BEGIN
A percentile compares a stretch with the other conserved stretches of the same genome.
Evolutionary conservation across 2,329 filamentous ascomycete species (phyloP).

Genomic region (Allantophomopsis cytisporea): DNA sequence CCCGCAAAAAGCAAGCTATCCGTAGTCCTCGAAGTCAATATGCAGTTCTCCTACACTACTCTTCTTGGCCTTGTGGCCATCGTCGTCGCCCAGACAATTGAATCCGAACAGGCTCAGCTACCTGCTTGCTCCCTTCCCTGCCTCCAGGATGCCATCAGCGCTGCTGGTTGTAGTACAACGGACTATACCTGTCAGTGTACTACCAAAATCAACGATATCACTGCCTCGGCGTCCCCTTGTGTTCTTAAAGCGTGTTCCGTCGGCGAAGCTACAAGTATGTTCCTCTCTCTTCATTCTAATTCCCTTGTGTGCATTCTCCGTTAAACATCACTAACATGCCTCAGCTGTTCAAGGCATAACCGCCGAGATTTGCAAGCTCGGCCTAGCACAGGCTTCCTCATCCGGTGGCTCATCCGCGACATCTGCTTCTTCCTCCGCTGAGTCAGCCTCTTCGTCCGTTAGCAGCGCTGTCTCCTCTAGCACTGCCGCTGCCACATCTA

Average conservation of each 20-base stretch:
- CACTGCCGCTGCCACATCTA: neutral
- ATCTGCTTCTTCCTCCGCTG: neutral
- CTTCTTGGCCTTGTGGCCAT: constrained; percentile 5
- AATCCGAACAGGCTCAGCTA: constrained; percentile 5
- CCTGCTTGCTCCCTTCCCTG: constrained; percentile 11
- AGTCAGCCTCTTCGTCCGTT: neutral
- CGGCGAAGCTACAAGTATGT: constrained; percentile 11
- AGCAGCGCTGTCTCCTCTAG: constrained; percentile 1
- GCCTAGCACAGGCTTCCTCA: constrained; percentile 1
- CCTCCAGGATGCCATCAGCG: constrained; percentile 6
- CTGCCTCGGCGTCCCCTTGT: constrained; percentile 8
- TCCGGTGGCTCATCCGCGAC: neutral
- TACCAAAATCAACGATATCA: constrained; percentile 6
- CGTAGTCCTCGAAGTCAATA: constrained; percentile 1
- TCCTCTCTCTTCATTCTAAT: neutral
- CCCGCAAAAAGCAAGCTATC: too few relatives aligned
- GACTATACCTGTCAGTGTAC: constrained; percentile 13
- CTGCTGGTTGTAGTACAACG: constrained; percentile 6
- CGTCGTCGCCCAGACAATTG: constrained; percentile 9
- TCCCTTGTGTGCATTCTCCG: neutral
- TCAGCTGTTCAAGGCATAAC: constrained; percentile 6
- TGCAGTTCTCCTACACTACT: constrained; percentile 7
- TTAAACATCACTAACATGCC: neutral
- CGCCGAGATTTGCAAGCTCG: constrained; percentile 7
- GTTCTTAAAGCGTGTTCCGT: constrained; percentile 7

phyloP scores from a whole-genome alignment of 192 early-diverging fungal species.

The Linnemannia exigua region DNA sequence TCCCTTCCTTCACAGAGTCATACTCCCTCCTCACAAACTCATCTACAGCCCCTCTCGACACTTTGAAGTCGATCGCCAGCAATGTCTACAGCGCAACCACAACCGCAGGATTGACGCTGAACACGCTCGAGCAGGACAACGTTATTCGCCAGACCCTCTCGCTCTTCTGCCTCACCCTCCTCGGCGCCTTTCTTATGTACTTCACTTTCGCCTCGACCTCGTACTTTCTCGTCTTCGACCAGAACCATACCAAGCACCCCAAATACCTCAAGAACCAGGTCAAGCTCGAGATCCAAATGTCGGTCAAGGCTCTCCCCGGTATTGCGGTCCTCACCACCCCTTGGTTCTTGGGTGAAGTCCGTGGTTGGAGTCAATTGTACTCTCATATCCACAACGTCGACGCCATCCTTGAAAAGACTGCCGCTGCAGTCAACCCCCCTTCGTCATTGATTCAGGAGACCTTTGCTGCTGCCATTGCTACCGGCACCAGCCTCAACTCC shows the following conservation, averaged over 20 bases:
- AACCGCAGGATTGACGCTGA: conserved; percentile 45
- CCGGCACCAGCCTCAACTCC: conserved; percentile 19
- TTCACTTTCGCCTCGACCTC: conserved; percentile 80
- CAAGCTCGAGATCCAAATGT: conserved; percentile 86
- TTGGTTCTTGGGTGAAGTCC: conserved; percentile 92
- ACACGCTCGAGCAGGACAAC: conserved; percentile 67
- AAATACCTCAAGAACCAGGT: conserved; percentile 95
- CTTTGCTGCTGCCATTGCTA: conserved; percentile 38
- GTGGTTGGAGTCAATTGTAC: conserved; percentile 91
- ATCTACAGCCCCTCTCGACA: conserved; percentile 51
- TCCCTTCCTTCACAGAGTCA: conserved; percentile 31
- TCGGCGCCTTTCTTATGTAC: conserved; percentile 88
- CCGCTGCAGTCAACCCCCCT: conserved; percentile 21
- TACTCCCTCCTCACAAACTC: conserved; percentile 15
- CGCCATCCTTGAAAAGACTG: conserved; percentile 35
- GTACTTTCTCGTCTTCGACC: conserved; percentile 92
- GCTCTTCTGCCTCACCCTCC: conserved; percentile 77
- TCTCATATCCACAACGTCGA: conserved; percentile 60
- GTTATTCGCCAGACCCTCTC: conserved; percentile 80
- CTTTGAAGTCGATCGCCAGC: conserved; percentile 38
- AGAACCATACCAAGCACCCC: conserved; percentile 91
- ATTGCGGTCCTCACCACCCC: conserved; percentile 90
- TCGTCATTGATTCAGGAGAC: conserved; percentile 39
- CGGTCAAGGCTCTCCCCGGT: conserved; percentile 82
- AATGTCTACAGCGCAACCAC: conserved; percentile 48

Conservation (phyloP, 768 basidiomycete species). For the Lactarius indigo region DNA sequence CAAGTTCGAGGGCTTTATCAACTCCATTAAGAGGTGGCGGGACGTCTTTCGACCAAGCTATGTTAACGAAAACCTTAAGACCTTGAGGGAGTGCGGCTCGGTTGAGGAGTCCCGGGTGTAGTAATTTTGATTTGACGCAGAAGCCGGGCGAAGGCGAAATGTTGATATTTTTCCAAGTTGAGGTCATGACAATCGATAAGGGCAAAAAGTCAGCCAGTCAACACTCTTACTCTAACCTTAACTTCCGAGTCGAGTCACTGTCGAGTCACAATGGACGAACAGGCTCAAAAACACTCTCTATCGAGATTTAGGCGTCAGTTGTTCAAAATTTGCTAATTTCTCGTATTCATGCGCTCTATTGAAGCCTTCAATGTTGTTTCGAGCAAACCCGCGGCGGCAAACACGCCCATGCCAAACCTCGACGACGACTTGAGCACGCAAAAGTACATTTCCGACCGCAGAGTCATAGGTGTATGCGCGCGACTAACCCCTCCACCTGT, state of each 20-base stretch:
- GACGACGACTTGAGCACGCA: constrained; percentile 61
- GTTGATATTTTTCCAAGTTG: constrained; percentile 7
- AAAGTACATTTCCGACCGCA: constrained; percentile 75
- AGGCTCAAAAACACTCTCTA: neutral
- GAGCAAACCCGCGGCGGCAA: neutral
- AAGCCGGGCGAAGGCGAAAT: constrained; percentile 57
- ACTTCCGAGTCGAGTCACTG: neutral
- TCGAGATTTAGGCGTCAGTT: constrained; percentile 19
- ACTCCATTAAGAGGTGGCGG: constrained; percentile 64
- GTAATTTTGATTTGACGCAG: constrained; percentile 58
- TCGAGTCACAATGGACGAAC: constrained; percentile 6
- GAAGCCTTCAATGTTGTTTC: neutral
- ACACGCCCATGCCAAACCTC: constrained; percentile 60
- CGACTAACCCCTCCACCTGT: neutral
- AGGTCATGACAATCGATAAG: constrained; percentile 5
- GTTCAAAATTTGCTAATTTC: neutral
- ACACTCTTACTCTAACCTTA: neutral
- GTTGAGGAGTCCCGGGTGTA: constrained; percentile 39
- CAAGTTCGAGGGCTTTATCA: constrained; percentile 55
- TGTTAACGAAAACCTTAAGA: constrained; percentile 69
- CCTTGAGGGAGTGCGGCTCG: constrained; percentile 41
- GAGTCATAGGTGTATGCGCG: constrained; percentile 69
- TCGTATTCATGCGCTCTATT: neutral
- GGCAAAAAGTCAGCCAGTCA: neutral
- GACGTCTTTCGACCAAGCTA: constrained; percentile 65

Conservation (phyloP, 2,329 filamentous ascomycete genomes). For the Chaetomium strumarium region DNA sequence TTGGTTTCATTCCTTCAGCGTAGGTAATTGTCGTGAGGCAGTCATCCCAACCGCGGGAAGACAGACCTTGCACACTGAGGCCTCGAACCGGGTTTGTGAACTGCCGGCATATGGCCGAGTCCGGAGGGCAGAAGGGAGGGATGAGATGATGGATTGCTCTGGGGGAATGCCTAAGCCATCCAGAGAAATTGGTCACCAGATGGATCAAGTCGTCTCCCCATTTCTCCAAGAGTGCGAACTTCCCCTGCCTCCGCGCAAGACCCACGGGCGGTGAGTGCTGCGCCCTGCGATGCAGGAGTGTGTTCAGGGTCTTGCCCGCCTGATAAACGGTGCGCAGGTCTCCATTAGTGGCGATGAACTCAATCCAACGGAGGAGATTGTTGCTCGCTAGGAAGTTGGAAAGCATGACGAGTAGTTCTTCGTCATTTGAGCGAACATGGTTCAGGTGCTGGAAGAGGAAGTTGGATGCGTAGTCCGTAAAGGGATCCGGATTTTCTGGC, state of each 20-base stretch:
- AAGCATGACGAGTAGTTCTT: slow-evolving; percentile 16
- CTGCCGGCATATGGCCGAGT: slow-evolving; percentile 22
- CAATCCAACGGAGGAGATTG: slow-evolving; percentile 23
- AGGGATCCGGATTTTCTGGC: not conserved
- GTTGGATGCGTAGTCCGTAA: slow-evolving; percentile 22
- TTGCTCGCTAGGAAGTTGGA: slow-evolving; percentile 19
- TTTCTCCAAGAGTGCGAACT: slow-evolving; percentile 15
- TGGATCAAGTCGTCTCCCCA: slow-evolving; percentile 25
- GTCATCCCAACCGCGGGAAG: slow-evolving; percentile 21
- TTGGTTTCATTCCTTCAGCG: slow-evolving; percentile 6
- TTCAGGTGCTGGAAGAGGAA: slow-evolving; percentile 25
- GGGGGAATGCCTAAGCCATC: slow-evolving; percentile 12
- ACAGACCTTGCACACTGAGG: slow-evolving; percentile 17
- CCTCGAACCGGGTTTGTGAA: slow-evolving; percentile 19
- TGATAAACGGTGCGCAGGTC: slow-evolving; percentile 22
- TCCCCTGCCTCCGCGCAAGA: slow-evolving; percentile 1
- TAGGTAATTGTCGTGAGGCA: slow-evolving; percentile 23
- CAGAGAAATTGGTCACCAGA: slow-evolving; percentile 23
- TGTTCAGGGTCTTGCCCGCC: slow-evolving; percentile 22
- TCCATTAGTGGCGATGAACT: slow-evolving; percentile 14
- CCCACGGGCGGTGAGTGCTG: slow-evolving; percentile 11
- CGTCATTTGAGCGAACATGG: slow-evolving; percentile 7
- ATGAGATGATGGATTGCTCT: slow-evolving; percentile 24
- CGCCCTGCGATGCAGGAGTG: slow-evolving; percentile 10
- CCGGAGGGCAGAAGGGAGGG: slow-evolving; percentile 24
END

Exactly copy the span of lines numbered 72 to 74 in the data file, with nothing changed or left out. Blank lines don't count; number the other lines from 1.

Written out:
- AGGTCATGACAATCGATAAG: constrained; percentile 5
- GTTCAAAATTTGCTAATTTC: neutral
- ACACTCTTACTCTAACCTTA: neutral